How New Technology is Reviving Nuclear Power?
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How New Technology is Reviving Nuclear Power?

By Energy CIO Insights | Tuesday, May 12, 2020

The journey of nuclear power into fruition is full of obstacles, but with the help of new technologies and new projects nuclear energy might make a comeback.

FREMONT, CA: Nuclear power is carbon-free and can produce large amounts of power from small amounts of fuel. Once the plants are built, they are cost-friendly to run. However, robust nuclear processes are incredibly complex to handle, which means building a nuclear plant is expensive, and there is always a possibility of a catastrophic failure. On top of that, current technology produces highly radioactive waste.   The Fukushima nuclear disaster was the public opposed the technology and the emergence of wind and solar power as carbon-free alternatives have worked against it. On top of that, the 2017 bankruptcy of Westinghouse, one of the world’s leading nuclear power companies, did not work in favor of nuclear energy as well.

The experts who previously opposed nuclear power are concerned about the slump in the technology. According to UN researchers, nuclear energy is crucial to limit global warming to 1.5 degrees Celsius, an ambitious looking target. A lot of start-ups are trying to revive the nuclear sector, which for long was controlled and influenced by the state-backed industry and engineering giants. According to CB Insights, companies with the nuclear process at the core can revamp nuclear fission. Concurrently, a lot of start-ups believe that the nuclear fusion era is around the corner. In recent times, the small modular reactor has gained a lot of attention. The modular reactor is a miniaturized version of a conventional nuclear plant resulted from advances made in building nuclear-powered naval vessels. The aim behind reducing the size of the plant is to ultimately reduce the substantial capital costs of nuclear plants and the potential impact of a large-scale nuclear meltdown.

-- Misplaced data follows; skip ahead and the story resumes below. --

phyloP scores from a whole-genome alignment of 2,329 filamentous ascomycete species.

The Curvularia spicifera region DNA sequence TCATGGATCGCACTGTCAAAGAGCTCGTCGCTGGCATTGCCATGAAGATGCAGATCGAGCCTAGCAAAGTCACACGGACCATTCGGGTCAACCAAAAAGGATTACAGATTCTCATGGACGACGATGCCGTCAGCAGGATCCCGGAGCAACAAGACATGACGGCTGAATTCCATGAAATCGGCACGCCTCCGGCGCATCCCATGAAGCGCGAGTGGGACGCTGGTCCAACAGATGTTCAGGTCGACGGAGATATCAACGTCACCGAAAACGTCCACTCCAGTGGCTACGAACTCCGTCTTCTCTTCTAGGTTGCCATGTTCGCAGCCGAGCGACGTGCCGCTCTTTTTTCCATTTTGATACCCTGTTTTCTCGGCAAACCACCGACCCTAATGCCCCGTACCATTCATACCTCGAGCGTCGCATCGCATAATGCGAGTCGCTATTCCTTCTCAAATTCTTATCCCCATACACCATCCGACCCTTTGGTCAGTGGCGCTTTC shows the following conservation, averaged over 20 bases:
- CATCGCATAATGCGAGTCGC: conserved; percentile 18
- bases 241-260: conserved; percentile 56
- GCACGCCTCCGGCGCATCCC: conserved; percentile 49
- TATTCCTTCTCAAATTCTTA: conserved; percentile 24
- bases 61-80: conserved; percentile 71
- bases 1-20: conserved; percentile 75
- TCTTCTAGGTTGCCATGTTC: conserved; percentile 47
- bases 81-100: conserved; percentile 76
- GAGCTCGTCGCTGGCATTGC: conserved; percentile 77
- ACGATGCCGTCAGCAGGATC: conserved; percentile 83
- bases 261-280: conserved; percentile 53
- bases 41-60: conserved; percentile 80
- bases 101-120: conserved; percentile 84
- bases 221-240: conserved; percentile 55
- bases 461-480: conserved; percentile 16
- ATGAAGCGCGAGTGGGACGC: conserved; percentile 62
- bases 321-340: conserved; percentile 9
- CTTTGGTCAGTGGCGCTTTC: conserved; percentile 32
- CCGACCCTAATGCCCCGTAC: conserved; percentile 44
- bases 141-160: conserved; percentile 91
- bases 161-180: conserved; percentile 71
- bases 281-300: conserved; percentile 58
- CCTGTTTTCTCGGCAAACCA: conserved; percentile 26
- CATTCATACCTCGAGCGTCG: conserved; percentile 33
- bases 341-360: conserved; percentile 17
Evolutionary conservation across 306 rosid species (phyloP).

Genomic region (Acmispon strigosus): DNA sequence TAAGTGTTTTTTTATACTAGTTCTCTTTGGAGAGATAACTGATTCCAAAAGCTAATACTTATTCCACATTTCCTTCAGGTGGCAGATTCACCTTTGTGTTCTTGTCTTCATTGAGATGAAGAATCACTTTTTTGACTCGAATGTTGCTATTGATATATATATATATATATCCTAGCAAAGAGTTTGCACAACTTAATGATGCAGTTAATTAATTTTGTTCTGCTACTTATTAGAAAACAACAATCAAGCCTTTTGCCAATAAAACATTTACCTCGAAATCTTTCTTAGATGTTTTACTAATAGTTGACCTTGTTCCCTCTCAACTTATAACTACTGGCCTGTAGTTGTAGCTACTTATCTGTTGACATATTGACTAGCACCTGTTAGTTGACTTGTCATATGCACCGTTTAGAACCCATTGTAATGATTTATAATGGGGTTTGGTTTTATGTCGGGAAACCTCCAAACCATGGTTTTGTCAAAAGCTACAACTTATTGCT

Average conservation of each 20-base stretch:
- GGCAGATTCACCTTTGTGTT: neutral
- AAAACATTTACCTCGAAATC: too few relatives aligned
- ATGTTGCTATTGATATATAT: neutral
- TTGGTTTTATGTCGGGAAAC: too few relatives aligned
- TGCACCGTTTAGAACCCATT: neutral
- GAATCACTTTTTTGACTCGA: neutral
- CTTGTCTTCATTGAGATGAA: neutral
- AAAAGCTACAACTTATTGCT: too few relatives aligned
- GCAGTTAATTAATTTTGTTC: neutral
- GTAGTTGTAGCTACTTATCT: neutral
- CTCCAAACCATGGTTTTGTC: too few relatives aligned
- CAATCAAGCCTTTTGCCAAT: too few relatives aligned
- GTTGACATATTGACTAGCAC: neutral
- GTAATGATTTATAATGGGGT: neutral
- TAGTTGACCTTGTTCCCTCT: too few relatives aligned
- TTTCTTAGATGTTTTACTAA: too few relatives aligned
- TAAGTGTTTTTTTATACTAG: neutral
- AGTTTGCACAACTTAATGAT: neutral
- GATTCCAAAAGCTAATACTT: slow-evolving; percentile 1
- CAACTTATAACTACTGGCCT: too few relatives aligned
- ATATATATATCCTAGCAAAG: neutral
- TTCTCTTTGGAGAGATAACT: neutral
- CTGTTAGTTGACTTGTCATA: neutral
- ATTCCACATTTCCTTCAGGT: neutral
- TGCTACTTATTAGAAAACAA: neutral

NuScale is spearheading a project with the Utah Associated Municipal Power Systems to build 12 of 60 MW modular reactors by 2026. The plant will generate 720MW energy in total. In July, the project reached a significant milestone after signing contracts with local utilities to supply them 150MW of power. However, MIT Tech Review recites a similar project which was scrapped less than a decade ago after they failed to find enough customers. Whether these ambitious projects will be successful remains unclear, but the market is optimistic about nuclear power again.

See Also: Top Energy Technology Startups

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